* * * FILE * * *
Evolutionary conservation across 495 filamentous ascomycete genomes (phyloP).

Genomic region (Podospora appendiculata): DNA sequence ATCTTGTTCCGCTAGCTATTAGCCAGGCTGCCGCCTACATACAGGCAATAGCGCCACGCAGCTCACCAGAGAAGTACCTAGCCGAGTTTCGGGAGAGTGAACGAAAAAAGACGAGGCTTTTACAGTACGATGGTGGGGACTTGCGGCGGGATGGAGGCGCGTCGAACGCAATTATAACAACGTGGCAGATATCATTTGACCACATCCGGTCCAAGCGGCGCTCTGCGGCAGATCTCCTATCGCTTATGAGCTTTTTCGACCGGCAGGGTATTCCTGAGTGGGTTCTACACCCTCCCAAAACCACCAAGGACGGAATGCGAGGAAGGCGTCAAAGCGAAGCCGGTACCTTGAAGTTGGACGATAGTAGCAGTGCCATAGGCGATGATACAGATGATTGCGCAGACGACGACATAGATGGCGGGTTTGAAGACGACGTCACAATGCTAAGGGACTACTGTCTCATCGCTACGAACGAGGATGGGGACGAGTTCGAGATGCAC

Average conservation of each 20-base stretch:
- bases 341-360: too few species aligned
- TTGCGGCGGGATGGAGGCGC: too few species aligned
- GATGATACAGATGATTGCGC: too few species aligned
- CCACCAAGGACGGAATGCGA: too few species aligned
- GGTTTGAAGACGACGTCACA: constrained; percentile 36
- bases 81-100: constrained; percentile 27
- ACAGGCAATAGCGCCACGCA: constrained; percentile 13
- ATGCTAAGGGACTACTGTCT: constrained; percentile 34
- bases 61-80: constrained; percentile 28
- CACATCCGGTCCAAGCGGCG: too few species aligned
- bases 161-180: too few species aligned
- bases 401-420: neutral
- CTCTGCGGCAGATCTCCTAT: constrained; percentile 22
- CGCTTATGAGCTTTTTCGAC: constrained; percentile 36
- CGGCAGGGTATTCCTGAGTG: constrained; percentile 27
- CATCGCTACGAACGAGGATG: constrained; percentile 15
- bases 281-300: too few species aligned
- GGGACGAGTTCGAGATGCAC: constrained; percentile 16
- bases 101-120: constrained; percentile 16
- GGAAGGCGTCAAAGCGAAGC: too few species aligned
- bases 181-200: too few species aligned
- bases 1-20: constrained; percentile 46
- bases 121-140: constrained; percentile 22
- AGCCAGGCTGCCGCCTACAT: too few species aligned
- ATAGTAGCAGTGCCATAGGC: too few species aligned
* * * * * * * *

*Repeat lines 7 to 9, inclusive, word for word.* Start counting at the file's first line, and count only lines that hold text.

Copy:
- CCACCAAGGACGGAATGCGA: too few species aligned
- GGTTTGAAGACGACGTCACA: constrained; percentile 36
- bases 81-100: constrained; percentile 27